Tropentag, September 17 - 19, 2018 in Ghent
"Global food security and food safety: The role of universities"
The Phenomenon of Seasonal Hunger among Coffee Farmers: A Case-Study on Smallholders in Caranavi, Bolivia
Luis Polanco, Athena Birkenberg
University of Hohenheim, Inst. of Agric. Sci. in the Tropics, Germany
Seasonal hunger is a chronic and persistent condition that significantly affects the most vulnerable in rural society. Infants and children are particularly susceptible to vicious diseases, such as diarrhea and malaria, in addition to growth and cognitive development complications resulting from poor nutrition and weakened immune systems. Additionally, adults confront significant weight-loss and suffer from anemia and diminished immune function, which is especially detrimental to women's fertility. Coffee producing regions universally struggle with many of the consequences of seasonal hunger. However, the basis for seasonal hunger among coffee households is not fully understood. The coffee-producing region of Caranavi, Bolivia is characterised by comparable poverty and hunger related health conditions, offering a compelling case to study this phenomenon.
The aim of this thesis project is to raise awareness to this problem by examining the magnitude of seasonal hunger and key contributing livelihood factors among smallholder coffee producers in Caranavi. Principally, it seeks to identify the opportunities that enhance living standards and support livelihood sustainability by:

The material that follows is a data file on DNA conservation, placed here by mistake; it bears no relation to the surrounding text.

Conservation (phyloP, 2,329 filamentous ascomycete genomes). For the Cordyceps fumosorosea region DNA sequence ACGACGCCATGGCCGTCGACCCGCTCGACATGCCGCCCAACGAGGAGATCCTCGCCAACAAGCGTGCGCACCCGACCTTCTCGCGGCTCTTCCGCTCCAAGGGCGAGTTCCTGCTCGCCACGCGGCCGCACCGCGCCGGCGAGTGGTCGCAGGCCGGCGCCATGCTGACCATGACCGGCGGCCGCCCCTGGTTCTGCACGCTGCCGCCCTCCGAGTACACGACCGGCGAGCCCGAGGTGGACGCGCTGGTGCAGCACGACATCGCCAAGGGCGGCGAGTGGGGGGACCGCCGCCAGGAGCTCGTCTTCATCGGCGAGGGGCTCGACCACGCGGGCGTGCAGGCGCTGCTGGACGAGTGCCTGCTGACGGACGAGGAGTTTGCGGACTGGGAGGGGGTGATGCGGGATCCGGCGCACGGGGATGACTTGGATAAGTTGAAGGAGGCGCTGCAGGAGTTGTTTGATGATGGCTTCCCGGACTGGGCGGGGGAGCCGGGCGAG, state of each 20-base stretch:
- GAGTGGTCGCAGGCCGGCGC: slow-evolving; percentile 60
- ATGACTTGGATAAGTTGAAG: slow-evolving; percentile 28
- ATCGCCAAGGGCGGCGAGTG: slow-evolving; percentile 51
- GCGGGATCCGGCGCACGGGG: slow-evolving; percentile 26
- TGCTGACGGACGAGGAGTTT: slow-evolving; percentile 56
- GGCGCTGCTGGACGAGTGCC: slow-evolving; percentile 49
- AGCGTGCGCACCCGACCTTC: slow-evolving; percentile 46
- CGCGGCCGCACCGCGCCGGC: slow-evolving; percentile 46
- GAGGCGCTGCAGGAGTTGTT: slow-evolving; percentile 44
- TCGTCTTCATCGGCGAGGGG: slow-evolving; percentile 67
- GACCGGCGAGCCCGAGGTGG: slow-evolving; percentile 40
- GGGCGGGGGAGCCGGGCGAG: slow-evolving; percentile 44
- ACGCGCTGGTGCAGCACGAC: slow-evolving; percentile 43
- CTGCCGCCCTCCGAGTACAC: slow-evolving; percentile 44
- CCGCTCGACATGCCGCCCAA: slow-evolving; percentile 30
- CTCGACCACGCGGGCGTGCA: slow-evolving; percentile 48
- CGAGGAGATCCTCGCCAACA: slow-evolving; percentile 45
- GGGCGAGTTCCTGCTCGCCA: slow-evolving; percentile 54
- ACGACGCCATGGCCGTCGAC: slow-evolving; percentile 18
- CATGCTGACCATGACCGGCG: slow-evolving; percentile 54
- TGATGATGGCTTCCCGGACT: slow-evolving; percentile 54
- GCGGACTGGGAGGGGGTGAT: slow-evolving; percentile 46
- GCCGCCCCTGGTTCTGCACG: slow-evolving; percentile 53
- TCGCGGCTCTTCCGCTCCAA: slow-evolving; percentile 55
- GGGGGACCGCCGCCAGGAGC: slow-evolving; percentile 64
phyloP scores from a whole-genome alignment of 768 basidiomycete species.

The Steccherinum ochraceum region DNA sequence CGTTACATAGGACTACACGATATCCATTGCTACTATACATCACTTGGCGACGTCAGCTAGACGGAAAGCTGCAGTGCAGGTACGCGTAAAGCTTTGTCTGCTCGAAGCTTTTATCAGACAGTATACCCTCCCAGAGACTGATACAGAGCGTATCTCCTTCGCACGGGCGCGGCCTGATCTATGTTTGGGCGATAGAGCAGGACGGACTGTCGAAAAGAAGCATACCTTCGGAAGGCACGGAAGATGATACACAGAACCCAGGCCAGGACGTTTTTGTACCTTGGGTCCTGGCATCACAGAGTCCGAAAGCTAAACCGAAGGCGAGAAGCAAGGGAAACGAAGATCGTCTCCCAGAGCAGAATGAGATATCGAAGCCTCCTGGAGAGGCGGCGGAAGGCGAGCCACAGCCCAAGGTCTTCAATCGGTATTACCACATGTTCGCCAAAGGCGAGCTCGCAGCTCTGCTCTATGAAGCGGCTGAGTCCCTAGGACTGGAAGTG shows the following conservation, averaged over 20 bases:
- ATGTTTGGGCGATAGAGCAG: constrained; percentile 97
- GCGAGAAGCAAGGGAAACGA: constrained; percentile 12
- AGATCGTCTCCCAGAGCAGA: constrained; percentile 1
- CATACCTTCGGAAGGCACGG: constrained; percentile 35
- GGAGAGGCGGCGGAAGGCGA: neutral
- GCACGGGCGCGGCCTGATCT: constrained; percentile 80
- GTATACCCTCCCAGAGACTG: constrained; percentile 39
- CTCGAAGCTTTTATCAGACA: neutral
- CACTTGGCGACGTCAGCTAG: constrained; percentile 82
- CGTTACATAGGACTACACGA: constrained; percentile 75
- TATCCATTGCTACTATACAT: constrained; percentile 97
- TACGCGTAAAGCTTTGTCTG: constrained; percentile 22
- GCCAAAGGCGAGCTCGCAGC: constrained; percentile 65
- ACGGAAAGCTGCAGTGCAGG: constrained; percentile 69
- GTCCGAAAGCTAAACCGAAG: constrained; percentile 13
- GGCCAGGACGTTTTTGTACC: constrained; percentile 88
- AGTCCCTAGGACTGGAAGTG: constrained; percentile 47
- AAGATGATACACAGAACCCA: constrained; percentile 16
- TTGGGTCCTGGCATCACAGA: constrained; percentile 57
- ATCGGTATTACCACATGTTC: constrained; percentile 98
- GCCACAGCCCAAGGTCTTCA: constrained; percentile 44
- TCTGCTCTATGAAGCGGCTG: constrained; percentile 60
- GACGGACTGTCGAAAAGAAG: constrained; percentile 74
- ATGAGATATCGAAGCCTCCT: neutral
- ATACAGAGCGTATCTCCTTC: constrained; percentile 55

(1) examining the phenomenon of seasonal hunger, its causal factors, and determining who are the most vulnerable. This objective focuses particularly on intra-household, gender and age related aspects of the phenomenon.
(2) identifying and prioritising coping strategies to help households reduce their vulnerability to seasonal hunger and maximise their resilience.
A case-study approach is employed for this project, in combination with a mixed methods strategy to examine causes and responses to seasonal hunger. Data are gathered through: Participant observation, household survey, seasonal calendar, photovoice focus group and key-informant interviews. Regression models based on livelihood factors to predict seasonal hunger, and to formulate a farm typology analysis for the purpose of farm-targeted intervention are conducted.
The results from this research will provide an understanding of the factors and conditions that allow for seasonal hunger to persist, in order to identify viable opportunities that offer relief and strengthen resilience to the cycle of poverty and hunger. This research project seeks to examine and recommend solutions to the problem of food insecurity manifested through seasonal hunger within a rural community inflicted with poverty and limited access to food.
Keywords: Coffee, gender, poverty, seasonal hunger, smallholders
Contact Address: Athena Birkenberg, University of Hohenheim, Inst. of Agric. Sci. in the Tropics (Hans-Ruthenberg-Institute), Stuttgart, Germany, e-mail: a.birkenberguni-hohenheim.de